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Alberta court denies father’s relocation plan, citing children’s best interests

Court directs that children receive generous parenting time with father after his move to Nunavut

Alberta court denies father’s relocation plan, citing children’s best interests
The Alberta Provincial Court rejected a father’s request to relocate to Nunavut with his children. | Credit: Alberta Courts website.

Alberta’s Provincial Court has found that allowing two girls to reside with their mother in a local farming community rather than letting them relocate with their custodial father to Nunavut would be in their best interest.

In Wnuk v Young, 2021 ABPC 112, the applicant father and respondent mother have two daughters, the elder born in 2013 and currently in second grade, and the younger born in 2015 and in kindergarten. The parents separated sometime before April 2016. The girls initially lived largely with the mother, then were subject to a 50-50 shared parenting regime. An April 2018 order directed them to reside primarily with their father and to spend parenting time with their mother on weekends, extended weekends and holidays.

The father applied to the Provincial Court of Alberta for an order allowing him to relocate from Grande Prairie, Alberta to Coral Harbour, Nunavut, where he was offered a job with a good hourly wage. The mother opposed and asked for the children to reside with her on an acreage in the New Fish Creek area, near Valleyview, Alberta, where she lived with her extended farming family.

The Alberta Provincial Court denied the father’s application to permit a relocation of the children to Nunavut and granted the mother’s application to allow them to live with her on a day-to-day basis. The court directed that the children be transferred to the mother before the father’s departure for Nunavut and that the children receive generous parenting time with their father, including reasonable electronic communication.

Considering the best interests of the children in all circumstances and the impact on them in leaving one parent and relocating to a new, remote location with the other parent, the court found that directing the children to reside with their mother would be in line with a child-centered approach. The daughters’ expanded contact with their mother and the continuation of the familiar environmental and social aspects of their lives in Alberta would offset the effects of the reduction of their contact with their father, the court said.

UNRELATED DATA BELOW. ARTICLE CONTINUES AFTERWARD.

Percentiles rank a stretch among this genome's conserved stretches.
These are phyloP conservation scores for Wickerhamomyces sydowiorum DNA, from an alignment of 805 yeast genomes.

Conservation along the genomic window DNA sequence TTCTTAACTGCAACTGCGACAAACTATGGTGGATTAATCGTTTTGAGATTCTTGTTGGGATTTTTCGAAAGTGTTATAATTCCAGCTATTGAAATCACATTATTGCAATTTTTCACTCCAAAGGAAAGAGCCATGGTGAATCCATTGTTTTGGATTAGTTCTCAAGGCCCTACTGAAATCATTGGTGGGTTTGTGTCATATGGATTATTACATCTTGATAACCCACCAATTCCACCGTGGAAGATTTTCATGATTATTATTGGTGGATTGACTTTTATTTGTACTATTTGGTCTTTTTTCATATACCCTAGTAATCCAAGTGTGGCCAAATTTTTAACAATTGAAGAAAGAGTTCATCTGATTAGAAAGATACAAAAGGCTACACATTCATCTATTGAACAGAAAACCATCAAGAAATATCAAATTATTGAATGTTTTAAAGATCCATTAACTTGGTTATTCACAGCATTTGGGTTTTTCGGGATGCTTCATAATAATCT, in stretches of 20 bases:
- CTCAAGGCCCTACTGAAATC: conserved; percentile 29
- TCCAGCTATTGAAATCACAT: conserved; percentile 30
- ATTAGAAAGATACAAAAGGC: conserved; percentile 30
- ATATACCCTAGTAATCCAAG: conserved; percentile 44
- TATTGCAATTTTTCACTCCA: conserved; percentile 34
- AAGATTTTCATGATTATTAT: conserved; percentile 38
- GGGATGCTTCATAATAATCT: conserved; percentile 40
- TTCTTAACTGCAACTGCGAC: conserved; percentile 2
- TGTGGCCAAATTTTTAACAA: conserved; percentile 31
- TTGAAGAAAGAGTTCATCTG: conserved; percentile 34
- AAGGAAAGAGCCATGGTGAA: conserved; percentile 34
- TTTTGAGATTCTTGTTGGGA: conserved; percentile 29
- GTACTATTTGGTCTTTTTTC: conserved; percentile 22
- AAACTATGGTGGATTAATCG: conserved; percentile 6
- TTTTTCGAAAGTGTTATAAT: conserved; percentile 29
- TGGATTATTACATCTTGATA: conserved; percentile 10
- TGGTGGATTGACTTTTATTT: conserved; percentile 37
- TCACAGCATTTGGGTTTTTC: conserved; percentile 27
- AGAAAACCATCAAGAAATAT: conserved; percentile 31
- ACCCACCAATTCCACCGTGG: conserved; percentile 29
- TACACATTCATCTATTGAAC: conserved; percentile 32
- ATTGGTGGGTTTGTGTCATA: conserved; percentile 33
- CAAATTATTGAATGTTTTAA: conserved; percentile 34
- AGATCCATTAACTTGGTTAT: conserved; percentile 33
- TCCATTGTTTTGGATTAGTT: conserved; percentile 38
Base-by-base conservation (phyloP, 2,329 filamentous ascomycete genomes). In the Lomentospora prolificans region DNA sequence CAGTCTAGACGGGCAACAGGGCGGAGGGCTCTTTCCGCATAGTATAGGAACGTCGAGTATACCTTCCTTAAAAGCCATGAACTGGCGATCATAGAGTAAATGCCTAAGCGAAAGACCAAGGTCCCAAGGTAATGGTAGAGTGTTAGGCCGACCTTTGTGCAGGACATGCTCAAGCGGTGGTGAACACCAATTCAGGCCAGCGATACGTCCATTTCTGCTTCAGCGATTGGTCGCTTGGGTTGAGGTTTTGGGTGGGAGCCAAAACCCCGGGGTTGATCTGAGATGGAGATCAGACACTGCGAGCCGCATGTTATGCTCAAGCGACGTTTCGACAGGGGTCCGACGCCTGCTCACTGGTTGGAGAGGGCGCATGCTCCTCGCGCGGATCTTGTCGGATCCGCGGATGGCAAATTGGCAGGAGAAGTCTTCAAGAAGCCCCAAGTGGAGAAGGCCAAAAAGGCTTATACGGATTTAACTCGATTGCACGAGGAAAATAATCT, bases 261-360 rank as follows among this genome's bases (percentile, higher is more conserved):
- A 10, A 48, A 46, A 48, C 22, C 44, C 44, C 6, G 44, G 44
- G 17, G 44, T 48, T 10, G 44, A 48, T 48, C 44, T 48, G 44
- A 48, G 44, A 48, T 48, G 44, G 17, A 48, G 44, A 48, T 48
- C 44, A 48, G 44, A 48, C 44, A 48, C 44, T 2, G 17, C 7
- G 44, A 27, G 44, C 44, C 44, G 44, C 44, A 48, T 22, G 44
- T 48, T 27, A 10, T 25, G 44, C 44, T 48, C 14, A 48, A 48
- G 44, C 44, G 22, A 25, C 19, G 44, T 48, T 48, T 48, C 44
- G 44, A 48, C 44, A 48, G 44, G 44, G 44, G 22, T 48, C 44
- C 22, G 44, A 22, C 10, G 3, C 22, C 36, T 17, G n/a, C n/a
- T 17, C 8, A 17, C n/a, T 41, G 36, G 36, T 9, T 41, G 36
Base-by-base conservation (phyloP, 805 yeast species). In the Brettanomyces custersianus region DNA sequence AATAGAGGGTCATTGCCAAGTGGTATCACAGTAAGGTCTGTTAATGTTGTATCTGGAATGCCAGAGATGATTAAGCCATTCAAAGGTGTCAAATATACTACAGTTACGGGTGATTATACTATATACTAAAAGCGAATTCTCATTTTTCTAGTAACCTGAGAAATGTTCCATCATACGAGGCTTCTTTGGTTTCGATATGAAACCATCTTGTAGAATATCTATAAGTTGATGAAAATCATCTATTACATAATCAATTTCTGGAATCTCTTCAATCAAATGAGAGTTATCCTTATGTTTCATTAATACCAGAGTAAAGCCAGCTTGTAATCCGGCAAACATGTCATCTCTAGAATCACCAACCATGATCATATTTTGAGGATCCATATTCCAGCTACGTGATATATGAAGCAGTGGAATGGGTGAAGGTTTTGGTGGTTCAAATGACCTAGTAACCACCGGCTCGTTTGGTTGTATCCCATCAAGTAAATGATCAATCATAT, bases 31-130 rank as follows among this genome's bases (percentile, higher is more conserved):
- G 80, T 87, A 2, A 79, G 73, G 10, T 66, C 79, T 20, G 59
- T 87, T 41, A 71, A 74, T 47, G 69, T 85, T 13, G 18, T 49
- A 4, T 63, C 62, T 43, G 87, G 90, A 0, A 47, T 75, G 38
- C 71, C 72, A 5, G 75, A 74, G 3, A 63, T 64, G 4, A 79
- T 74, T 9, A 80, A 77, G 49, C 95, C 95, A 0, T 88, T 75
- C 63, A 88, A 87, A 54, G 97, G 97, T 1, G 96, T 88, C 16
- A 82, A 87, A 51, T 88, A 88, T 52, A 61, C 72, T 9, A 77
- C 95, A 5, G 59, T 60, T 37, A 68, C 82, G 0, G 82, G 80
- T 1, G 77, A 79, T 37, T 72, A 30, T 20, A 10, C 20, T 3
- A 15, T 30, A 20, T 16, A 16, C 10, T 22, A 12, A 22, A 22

The court acknowledged that Coral Harbour -- a small, remote Nunavut community -- might provide a warm and close-knit environment for the children, but said it was not known how the community would welcome the father upon his relocation there. On the other hand, New Fish Creek is in the girls’ home province of Alberta, is close to the large city of Grande Prairie, where they had been living, and had amenities for children unavailable in Coral Harbour. New Fish Creek also has the valuable support of the mother’s parents and grandparents, with whom the girls have relationships.

The court found that, while there would be disruption in the children’s lives in either case, the disruption that may occur when they move to their mother’s home would be moderated by their familiarity with the home and community, the mother’s solid connections to this community, the girls’ established connections with their extended family in the area, and the proximity of Grande Prairie.

The court recognized that the father was a central figure for his daughters, but stressed that the mother’s role in their lives had not been peripheral and that she had maintained a strong and consistent connection with them.

A blog post on the website of HMC Lawyers LLP summarizing the case noted that, while issues of parenting time and decision-making upon separation can be challenging even if both parties reside in the same location, the parties may find it even more difficult to agree upon such issues when one parent intends to move across the country.

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